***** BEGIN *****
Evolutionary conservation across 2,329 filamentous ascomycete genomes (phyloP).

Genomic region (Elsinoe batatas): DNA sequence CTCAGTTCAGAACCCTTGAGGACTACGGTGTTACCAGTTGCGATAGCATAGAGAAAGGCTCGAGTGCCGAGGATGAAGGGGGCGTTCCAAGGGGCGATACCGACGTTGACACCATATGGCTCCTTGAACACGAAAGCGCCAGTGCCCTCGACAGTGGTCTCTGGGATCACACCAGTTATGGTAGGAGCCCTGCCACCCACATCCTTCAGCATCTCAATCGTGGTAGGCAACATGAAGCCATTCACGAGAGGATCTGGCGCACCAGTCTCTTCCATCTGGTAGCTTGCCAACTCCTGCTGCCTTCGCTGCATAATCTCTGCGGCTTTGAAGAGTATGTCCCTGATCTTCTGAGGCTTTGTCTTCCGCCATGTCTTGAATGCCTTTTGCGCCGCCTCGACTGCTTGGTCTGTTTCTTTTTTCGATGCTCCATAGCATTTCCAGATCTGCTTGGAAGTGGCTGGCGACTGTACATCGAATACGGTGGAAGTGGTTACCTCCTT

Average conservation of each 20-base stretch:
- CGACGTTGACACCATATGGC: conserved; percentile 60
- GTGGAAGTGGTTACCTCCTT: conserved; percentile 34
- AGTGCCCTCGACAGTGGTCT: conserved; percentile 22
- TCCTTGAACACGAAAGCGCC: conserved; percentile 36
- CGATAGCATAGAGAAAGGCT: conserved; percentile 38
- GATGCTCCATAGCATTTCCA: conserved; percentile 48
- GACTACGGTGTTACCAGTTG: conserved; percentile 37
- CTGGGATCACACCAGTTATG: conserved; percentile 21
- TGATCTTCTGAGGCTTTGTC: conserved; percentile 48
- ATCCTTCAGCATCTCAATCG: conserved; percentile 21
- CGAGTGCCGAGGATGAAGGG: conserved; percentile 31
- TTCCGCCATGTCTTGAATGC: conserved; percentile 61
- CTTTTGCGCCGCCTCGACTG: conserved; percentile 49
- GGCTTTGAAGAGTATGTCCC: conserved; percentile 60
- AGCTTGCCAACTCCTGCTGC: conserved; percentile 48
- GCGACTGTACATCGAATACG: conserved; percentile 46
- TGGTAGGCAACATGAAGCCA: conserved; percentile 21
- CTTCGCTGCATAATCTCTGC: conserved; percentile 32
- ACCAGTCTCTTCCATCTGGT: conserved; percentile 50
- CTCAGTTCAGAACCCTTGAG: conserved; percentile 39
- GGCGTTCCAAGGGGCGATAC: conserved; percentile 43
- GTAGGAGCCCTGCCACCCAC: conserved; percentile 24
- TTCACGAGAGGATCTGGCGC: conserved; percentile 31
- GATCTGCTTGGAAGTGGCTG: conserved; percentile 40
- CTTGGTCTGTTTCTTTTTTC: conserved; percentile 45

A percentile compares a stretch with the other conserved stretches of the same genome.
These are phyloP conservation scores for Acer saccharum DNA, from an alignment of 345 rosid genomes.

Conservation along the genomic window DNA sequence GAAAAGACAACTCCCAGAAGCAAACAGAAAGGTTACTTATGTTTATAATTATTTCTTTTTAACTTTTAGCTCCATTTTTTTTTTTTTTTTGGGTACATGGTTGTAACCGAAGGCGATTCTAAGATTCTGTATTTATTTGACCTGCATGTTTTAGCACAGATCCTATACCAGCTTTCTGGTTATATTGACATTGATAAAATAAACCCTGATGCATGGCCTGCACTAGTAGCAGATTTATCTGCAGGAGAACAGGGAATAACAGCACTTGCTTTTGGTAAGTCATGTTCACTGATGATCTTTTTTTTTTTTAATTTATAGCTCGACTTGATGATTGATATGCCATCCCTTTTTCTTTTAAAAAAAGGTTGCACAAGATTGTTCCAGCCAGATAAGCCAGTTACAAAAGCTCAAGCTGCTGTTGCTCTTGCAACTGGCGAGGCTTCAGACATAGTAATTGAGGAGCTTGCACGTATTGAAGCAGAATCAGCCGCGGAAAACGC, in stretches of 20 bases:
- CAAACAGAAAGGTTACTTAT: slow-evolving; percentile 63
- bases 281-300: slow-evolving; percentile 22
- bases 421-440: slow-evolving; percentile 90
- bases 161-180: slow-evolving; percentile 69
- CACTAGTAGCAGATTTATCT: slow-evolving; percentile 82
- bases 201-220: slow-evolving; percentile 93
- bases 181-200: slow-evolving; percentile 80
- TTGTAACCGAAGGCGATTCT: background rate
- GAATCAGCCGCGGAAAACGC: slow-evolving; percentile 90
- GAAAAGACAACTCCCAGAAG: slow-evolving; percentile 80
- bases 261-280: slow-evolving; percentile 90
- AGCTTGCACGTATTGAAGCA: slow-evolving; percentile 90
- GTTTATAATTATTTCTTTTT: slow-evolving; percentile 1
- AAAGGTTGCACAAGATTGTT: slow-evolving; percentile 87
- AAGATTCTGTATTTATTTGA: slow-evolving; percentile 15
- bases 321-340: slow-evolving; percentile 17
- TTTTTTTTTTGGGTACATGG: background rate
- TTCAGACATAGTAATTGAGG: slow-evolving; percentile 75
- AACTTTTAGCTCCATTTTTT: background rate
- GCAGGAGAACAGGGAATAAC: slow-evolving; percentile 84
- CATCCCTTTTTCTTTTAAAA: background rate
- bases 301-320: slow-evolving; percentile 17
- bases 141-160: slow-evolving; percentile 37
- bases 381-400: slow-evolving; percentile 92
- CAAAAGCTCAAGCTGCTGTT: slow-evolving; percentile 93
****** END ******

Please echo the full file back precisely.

Evolutionary conservation across 2,329 filamentous ascomycete genomes (phyloP).

Genomic region (Elsinoe batatas): DNA sequence CTCAGTTCAGAACCCTTGAGGACTACGGTGTTACCAGTTGCGATAGCATAGAGAAAGGCTCGAGTGCCGAGGATGAAGGGGGCGTTCCAAGGGGCGATACCGACGTTGACACCATATGGCTCCTTGAACACGAAAGCGCCAGTGCCCTCGACAGTGGTCTCTGGGATCACACCAGTTATGGTAGGAGCCCTGCCACCCACATCCTTCAGCATCTCAATCGTGGTAGGCAACATGAAGCCATTCACGAGAGGATCTGGCGCACCAGTCTCTTCCATCTGGTAGCTTGCCAACTCCTGCTGCCTTCGCTGCATAATCTCTGCGGCTTTGAAGAGTATGTCCCTGATCTTCTGAGGCTTTGTCTTCCGCCATGTCTTGAATGCCTTTTGCGCCGCCTCGACTGCTTGGTCTGTTTCTTTTTTCGATGCTCCATAGCATTTCCAGATCTGCTTGGAAGTGGCTGGCGACTGTACATCGAATACGGTGGAAGTGGTTACCTCCTT

Average conservation of each 20-base stretch:
- CGACGTTGACACCATATGGC: conserved; percentile 60
- GTGGAAGTGGTTACCTCCTT: conserved; percentile 34
- AGTGCCCTCGACAGTGGTCT: conserved; percentile 22
- TCCTTGAACACGAAAGCGCC: conserved; percentile 36
- CGATAGCATAGAGAAAGGCT: conserved; percentile 38
- GATGCTCCATAGCATTTCCA: conserved; percentile 48
- GACTACGGTGTTACCAGTTG: conserved; percentile 37
- CTGGGATCACACCAGTTATG: conserved; percentile 21
- TGATCTTCTGAGGCTTTGTC: conserved; percentile 48
- ATCCTTCAGCATCTCAATCG: conserved; percentile 21
- CGAGTGCCGAGGATGAAGGG: conserved; percentile 31
- TTCCGCCATGTCTTGAATGC: conserved; percentile 61
- CTTTTGCGCCGCCTCGACTG: conserved; percentile 49
- GGCTTTGAAGAGTATGTCCC: conserved; percentile 60
- AGCTTGCCAACTCCTGCTGC: conserved; percentile 48
- GCGACTGTACATCGAATACG: conserved; percentile 46
- TGGTAGGCAACATGAAGCCA: conserved; percentile 21
- CTTCGCTGCATAATCTCTGC: conserved; percentile 32
- ACCAGTCTCTTCCATCTGGT: conserved; percentile 50
- CTCAGTTCAGAACCCTTGAG: conserved; percentile 39
- GGCGTTCCAAGGGGCGATAC: conserved; percentile 43
- GTAGGAGCCCTGCCACCCAC: conserved; percentile 24
- TTCACGAGAGGATCTGGCGC: conserved; percentile 31
- GATCTGCTTGGAAGTGGCTG: conserved; percentile 40
- CTTGGTCTGTTTCTTTTTTC: conserved; percentile 45

A percentile compares a stretch with the other conserved stretches of the same genome.
These are phyloP conservation scores for Acer saccharum DNA, from an alignment of 345 rosid genomes.

Conservation along the genomic window DNA sequence GAAAAGACAACTCCCAGAAGCAAACAGAAAGGTTACTTATGTTTATAATTATTTCTTTTTAACTTTTAGCTCCATTTTTTTTTTTTTTTTGGGTACATGGTTGTAACCGAAGGCGATTCTAAGATTCTGTATTTATTTGACCTGCATGTTTTAGCACAGATCCTATACCAGCTTTCTGGTTATATTGACATTGATAAAATAAACCCTGATGCATGGCCTGCACTAGTAGCAGATTTATCTGCAGGAGAACAGGGAATAACAGCACTTGCTTTTGGTAAGTCATGTTCACTGATGATCTTTTTTTTTTTTAATTTATAGCTCGACTTGATGATTGATATGCCATCCCTTTTTCTTTTAAAAAAAGGTTGCACAAGATTGTTCCAGCCAGATAAGCCAGTTACAAAAGCTCAAGCTGCTGTTGCTCTTGCAACTGGCGAGGCTTCAGACATAGTAATTGAGGAGCTTGCACGTATTGAAGCAGAATCAGCCGCGGAAAACGC, in stretches of 20 bases:
- CAAACAGAAAGGTTACTTAT: slow-evolving; percentile 63
- bases 281-300: slow-evolving; percentile 22
- bases 421-440: slow-evolving; percentile 90
- bases 161-180: slow-evolving; percentile 69
- CACTAGTAGCAGATTTATCT: slow-evolving; percentile 82
- bases 201-220: slow-evolving; percentile 93
- bases 181-200: slow-evolving; percentile 80
- TTGTAACCGAAGGCGATTCT: background rate
- GAATCAGCCGCGGAAAACGC: slow-evolving; percentile 90
- GAAAAGACAACTCCCAGAAG: slow-evolving; percentile 80
- bases 261-280: slow-evolving; percentile 90
- AGCTTGCACGTATTGAAGCA: slow-evolving; percentile 90
- GTTTATAATTATTTCTTTTT: slow-evolving; percentile 1
- AAAGGTTGCACAAGATTGTT: slow-evolving; percentile 87
- AAGATTCTGTATTTATTTGA: slow-evolving; percentile 15
- bases 321-340: slow-evolving; percentile 17
- TTTTTTTTTTGGGTACATGG: background rate
- TTCAGACATAGTAATTGAGG: slow-evolving; percentile 75
- AACTTTTAGCTCCATTTTTT: background rate
- GCAGGAGAACAGGGAATAAC: slow-evolving; percentile 84
- CATCCCTTTTTCTTTTAAAA: background rate
- bases 301-320: slow-evolving; percentile 17
- bases 141-160: slow-evolving; percentile 37
- bases 381-400: slow-evolving; percentile 92
- CAAAAGCTCAAGCTGCTGTT: slow-evolving; percentile 93